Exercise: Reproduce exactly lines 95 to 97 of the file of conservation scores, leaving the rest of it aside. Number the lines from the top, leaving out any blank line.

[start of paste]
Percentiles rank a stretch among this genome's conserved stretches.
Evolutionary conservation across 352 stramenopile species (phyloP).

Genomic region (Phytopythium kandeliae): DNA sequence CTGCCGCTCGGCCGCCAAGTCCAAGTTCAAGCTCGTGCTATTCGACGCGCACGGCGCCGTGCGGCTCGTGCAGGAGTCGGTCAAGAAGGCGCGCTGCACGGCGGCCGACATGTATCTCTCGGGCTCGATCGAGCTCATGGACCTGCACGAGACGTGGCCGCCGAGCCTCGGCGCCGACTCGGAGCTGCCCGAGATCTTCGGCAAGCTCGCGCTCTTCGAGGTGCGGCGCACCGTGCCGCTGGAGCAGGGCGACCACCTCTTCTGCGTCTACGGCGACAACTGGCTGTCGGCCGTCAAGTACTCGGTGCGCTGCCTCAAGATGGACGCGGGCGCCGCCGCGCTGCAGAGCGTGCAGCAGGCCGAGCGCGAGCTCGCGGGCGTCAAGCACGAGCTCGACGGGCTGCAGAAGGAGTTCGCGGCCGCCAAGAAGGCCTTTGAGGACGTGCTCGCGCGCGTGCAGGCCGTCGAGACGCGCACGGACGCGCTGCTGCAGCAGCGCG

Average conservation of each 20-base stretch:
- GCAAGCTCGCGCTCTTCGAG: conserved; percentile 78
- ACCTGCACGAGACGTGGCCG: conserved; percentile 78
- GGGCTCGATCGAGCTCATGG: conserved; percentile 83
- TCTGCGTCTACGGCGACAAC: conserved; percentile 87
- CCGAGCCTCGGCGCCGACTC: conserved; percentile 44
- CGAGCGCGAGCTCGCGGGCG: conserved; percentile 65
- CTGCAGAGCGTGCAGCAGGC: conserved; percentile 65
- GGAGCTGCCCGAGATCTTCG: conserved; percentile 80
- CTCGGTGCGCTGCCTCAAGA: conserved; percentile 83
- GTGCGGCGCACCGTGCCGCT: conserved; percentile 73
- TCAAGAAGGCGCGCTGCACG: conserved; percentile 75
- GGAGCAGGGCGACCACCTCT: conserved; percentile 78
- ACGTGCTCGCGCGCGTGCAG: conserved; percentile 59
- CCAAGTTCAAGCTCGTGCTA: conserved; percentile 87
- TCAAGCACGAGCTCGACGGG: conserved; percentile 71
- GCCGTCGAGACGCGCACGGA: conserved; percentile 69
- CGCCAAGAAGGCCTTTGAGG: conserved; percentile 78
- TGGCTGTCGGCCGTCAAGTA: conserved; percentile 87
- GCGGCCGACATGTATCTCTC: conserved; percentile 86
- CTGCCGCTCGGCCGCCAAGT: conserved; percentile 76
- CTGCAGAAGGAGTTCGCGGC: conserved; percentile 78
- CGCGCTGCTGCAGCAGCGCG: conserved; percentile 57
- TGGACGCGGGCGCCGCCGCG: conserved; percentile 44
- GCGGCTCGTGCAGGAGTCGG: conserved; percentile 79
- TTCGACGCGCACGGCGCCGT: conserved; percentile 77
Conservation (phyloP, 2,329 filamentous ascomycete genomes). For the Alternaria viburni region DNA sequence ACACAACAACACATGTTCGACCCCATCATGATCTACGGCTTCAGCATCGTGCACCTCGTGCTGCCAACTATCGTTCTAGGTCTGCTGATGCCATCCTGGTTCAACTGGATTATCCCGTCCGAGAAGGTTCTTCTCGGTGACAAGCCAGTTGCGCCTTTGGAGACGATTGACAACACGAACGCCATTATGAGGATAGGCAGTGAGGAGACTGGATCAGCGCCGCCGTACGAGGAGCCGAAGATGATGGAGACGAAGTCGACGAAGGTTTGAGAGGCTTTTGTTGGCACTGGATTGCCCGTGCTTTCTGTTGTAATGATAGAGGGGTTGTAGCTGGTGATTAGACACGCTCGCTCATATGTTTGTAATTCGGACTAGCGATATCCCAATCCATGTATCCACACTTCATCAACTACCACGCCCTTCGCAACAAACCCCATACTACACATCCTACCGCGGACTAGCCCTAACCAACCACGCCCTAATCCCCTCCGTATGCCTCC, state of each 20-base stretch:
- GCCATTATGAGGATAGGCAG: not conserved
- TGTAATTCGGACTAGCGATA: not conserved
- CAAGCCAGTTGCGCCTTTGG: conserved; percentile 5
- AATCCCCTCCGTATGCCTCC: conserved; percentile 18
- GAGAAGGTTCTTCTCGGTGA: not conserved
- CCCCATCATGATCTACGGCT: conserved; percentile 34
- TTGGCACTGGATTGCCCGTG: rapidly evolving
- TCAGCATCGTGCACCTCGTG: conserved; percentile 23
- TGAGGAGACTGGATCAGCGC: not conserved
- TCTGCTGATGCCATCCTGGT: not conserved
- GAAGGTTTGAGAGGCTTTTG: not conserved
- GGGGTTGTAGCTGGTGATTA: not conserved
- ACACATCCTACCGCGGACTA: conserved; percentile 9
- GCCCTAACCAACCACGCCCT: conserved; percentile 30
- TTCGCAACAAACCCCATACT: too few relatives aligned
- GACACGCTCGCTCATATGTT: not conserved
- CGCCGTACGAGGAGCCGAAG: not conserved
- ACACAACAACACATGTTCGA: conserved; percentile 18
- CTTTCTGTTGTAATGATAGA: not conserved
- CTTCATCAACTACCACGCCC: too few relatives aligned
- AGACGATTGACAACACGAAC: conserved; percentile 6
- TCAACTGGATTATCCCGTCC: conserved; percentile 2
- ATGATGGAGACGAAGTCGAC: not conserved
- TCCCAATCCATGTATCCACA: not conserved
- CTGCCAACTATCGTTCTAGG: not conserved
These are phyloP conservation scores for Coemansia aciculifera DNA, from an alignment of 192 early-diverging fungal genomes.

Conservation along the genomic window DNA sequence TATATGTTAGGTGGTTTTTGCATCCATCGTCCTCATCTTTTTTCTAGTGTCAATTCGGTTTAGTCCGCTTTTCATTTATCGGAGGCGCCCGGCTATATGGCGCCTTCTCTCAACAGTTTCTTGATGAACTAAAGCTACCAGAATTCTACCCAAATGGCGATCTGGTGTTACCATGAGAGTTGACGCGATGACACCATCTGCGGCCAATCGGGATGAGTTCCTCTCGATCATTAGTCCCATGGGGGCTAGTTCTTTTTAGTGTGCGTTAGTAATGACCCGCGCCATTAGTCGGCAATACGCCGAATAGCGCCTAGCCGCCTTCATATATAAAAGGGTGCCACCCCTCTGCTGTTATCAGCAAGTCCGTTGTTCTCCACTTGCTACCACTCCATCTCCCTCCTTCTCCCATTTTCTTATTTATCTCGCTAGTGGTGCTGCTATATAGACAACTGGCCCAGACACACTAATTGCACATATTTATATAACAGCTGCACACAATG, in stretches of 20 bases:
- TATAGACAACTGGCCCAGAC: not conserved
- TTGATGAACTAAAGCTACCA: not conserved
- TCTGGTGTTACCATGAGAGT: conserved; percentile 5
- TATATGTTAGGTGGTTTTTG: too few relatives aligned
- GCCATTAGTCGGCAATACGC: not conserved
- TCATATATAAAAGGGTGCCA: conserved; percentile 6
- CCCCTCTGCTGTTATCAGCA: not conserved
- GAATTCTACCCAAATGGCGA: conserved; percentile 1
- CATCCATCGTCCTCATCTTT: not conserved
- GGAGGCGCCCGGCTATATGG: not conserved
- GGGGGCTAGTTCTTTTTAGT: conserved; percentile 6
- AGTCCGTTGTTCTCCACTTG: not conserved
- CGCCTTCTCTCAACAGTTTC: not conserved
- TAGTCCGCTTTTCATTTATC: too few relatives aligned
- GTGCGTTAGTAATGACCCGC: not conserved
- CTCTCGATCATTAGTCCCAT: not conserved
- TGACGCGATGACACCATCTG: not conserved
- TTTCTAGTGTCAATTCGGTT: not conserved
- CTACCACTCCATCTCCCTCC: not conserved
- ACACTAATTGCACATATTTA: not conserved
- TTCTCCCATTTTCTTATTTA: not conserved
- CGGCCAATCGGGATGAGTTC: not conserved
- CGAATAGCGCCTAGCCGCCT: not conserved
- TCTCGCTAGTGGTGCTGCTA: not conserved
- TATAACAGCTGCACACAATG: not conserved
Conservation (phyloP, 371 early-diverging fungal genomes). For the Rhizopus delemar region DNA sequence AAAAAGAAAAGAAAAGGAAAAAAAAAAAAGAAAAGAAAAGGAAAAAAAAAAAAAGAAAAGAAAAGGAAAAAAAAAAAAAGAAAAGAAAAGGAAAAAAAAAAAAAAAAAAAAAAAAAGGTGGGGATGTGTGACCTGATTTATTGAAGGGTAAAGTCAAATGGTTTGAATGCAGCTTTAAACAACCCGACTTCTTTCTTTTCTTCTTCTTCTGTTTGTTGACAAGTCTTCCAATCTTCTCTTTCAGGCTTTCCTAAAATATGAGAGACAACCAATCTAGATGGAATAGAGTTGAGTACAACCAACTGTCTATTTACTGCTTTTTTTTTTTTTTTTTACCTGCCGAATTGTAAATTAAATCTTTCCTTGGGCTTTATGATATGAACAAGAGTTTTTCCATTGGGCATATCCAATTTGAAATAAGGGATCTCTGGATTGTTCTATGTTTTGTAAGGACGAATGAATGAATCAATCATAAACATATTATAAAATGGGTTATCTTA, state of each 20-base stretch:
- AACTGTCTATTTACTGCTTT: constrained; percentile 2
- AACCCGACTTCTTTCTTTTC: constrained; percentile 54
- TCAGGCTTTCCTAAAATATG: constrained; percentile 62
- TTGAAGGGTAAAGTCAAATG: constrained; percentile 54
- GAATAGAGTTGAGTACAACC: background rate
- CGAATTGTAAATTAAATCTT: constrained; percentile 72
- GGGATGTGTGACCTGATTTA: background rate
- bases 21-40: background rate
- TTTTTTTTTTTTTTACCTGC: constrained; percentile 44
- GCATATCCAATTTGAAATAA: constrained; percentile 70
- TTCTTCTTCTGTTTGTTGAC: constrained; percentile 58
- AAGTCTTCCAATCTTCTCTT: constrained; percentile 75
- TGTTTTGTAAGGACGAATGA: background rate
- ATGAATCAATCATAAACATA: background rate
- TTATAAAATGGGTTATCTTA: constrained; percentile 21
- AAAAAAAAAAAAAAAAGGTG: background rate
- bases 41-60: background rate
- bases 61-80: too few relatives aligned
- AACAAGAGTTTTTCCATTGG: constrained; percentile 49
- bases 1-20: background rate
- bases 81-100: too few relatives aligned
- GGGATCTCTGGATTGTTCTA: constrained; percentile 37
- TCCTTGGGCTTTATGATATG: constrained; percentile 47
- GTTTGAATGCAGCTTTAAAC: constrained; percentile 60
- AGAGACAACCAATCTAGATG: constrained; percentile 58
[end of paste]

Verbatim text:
- AAGTCTTCCAATCTTCTCTT: constrained; percentile 75
- TGTTTTGTAAGGACGAATGA: background rate
- ATGAATCAATCATAAACATA: background rate